Technology is wonderful. But the thing about technology is that it continues to evolve. Forms of toothbrushes have been around for over 3000 years, but it wasn’t until 1938 that the toothbrush that we are familiar with came into existence. I can tell you that brushing with frayed twigs in ancient Babylon was probably pretty progressive, but if you were to do that today, you’d be looked at with curiosity. Why? Because the toothbrush as we know it is different. It is more comfortable, durable, and effective.
We digress. The point is that technology changes to make lives easier and, usually, better. Fillings are another perfect example of advancements in dentistry. Dental amalgam is a mixture of metals used to fill cavities caused by tooth decay. Also known as “silver fillings” due to their silver color, they were first used in 659 AD. The metal mixtures have changed over the years. Still, according to the FDA, today’s silver fillings are made of approximately 50% liquid (elemental) mercury and a powdered alloy composed of silver, tin, and copper.
The Challenge With Silver (Amalgam) Fillings
Dental amalgam fillings work because they are long-lasting and durable. They are so strong that teeth will wear down and crack, while the amalgam will remain, like an island, on your tooth. Over time, the edges of a silver filling can wear down, become weak, or break. This results in the tooth not being protected, leading to new cavities developing. Plus, with age, the metal of a silver filling expands, contracts, and can even split.
The tooth naturally has some flexibility, while amalgam fillings are rigid. Because the materials flex at different rates, the tooth structure will start to crack and wear down over time. How long does that take? Depends on the person. If you grind or clench your teeth, it will happen sooner than if you didn’t because of the pressure and loading factors on the tooth. But amalgam fillings typically last 20-40 years before things start going south.
And even if you were diligent with brushing and flossing your teeth, they will still likely begin to crack and eventually break. The more tooth structure that is lost, the more aggressive the repair. Dr. Andy recommends not waiting until your teeth hurt to get help. If you do, you will probably need a root canal or extraction. Dr. Andy sees many patients in their 50s who had fillings in their 20s and now need them replaced.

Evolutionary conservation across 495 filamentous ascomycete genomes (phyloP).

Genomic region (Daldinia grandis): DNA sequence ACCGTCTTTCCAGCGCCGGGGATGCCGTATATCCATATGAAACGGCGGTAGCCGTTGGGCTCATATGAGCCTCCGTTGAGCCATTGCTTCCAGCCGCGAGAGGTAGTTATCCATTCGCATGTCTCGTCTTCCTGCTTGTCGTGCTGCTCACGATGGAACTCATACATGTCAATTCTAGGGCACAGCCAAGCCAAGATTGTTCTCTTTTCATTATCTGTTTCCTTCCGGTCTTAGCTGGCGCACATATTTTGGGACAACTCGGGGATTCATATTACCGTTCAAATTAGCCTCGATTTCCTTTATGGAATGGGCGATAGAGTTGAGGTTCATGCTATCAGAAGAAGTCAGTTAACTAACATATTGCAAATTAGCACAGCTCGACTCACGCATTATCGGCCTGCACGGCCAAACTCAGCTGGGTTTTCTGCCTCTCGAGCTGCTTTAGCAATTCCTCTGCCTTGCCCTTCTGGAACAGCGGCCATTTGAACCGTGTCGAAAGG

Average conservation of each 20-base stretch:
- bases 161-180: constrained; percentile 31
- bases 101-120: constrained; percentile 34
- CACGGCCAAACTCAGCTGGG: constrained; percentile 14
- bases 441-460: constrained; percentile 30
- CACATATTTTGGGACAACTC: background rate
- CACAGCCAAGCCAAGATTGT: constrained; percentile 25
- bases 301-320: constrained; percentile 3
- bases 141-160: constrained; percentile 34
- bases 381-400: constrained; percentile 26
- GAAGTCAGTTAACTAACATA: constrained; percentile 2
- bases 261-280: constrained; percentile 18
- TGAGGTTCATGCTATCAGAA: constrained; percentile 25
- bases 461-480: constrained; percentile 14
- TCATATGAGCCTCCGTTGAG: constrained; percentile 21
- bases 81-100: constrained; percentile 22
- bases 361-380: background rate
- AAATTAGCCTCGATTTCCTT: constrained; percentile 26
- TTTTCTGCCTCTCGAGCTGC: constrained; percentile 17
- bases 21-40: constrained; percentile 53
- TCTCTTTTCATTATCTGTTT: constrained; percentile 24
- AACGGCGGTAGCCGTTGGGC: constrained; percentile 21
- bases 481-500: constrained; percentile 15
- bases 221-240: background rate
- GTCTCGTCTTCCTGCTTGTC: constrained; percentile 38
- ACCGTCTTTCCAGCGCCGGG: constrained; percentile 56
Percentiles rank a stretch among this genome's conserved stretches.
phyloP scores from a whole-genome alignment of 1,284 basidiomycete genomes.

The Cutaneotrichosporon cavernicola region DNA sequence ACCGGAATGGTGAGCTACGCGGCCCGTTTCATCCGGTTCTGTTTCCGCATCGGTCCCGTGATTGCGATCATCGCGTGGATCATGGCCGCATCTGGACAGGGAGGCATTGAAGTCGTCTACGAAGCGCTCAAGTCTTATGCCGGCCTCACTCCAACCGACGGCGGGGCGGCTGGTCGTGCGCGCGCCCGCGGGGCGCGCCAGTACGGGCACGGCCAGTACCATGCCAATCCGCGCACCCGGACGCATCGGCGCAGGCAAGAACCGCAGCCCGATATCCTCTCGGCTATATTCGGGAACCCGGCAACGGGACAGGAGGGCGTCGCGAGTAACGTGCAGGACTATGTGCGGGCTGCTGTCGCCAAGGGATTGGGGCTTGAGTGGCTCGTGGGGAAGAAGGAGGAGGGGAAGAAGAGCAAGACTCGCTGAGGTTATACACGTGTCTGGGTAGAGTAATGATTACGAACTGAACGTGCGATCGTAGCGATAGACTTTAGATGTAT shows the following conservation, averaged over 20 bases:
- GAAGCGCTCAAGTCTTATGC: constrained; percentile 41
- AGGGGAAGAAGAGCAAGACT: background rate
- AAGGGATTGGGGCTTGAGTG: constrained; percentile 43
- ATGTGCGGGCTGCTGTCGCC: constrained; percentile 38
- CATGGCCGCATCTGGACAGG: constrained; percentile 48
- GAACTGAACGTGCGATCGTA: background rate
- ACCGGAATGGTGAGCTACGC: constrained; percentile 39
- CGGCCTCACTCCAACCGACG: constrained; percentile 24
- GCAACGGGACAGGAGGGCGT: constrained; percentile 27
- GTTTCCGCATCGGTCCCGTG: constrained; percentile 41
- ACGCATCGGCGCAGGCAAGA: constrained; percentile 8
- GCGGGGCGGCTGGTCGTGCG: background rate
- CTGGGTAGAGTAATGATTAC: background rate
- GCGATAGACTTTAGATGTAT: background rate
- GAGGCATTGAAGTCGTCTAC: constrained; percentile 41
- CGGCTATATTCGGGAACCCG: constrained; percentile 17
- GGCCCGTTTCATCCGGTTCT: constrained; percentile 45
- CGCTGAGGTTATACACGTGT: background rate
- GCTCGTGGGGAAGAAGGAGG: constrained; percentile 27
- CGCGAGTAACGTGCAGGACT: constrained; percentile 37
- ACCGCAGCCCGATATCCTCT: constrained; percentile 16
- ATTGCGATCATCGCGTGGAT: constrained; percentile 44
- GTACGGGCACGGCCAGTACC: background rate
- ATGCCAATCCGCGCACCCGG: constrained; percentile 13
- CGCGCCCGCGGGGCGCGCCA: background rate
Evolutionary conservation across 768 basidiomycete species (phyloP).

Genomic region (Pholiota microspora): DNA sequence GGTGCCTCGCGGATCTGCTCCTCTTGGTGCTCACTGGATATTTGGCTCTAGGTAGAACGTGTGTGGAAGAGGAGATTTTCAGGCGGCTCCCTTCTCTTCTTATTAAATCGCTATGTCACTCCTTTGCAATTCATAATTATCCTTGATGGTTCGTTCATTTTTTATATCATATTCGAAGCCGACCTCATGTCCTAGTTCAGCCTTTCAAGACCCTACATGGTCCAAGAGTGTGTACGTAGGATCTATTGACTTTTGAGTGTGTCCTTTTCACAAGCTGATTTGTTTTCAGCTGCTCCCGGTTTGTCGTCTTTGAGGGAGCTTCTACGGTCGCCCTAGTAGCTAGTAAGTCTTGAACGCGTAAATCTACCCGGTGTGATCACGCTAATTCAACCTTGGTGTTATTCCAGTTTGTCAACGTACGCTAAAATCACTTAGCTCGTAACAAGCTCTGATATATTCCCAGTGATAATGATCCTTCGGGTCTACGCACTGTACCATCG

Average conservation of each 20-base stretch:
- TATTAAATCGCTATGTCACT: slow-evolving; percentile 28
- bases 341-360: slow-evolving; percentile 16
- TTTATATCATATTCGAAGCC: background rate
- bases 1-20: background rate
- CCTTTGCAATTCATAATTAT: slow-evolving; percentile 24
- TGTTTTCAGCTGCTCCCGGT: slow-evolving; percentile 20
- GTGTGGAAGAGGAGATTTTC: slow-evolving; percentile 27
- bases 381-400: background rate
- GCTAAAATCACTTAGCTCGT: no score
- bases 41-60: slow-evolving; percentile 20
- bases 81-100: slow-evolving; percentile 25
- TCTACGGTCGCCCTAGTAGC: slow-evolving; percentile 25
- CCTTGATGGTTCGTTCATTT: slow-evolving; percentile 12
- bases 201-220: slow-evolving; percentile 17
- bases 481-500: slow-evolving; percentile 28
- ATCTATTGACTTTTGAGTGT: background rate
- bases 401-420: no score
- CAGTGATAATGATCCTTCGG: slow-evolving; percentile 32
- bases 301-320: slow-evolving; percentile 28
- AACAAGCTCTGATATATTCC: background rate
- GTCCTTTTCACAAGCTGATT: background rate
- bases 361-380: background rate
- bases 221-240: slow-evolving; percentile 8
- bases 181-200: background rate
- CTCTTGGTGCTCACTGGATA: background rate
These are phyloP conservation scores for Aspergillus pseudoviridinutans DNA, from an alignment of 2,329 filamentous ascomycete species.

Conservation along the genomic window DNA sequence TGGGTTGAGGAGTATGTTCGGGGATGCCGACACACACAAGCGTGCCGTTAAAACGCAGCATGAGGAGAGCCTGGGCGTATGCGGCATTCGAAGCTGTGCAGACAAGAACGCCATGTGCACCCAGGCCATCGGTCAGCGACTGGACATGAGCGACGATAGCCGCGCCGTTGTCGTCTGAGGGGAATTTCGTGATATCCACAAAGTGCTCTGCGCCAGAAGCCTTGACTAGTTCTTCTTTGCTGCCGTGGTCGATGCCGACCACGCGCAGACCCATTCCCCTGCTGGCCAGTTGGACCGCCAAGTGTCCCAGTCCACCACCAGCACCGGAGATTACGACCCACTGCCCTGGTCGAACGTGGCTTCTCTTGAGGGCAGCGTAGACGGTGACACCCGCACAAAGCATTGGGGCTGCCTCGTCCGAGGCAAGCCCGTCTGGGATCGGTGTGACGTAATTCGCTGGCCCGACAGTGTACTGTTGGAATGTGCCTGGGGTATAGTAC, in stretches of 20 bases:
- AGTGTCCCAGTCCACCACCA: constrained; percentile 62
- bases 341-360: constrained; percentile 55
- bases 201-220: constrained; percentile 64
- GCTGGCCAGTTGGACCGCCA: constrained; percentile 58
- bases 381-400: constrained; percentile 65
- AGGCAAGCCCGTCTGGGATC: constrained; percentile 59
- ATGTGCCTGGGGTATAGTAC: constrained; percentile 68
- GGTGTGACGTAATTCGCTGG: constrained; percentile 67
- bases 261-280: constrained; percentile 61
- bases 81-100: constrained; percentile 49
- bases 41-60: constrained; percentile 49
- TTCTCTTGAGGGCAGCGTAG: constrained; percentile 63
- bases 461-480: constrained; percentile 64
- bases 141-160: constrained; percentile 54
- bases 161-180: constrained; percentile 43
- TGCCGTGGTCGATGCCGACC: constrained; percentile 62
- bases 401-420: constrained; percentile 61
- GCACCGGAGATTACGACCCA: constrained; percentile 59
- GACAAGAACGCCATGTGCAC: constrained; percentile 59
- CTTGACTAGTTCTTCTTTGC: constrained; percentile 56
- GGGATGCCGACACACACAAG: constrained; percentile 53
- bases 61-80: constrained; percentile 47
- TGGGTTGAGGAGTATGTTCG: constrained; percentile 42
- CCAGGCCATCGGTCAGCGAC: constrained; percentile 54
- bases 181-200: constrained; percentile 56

Advancing Dentistry with Composite Fillings
A perfect segue into another advancement in dentistry – composite fillings. First introduced in the 1960s, composites evolved into the material predominately used today. Composite material mimics a natural tooth and comes in a wide range of shades to match the color of the existing teeth. While there’s nothing like a mouth full of metal to reveal how many cavities you’ve had in your younger years, most people would prefer not to look like they’ve had cavities if they don’t have to. That’s why many couples get their fillings replaced before their wedding. Pictures can last multiple lifetimes, you know?
This brings us to a common concern about amalgam fillings. Because they are partially made of mercury, there are concerns about safely removing the material. Living Dental Health uses a special suction device called an Isovac to safely suction aerosols released during removal. The icing on the cake is that this device decreases treatment time.
If you have silver fillings, do you need to have them replaced asap? Not necessarily. As mentioned, they are durable. But they don’t last forever. If you’ve had your fillings for 20 or more years, it may be time to explore getting them replaced. And hopefully, you are seeing your dentist every six months so they can monitor the health of your tooth structure. A good dentist will look for weakened enamel and make recommendations for remedying it before it becomes a bigger problem. We’d love to talk if you have questions about amalgam and composite fillings. Contact us by giving us a call at 541-550-5311 today.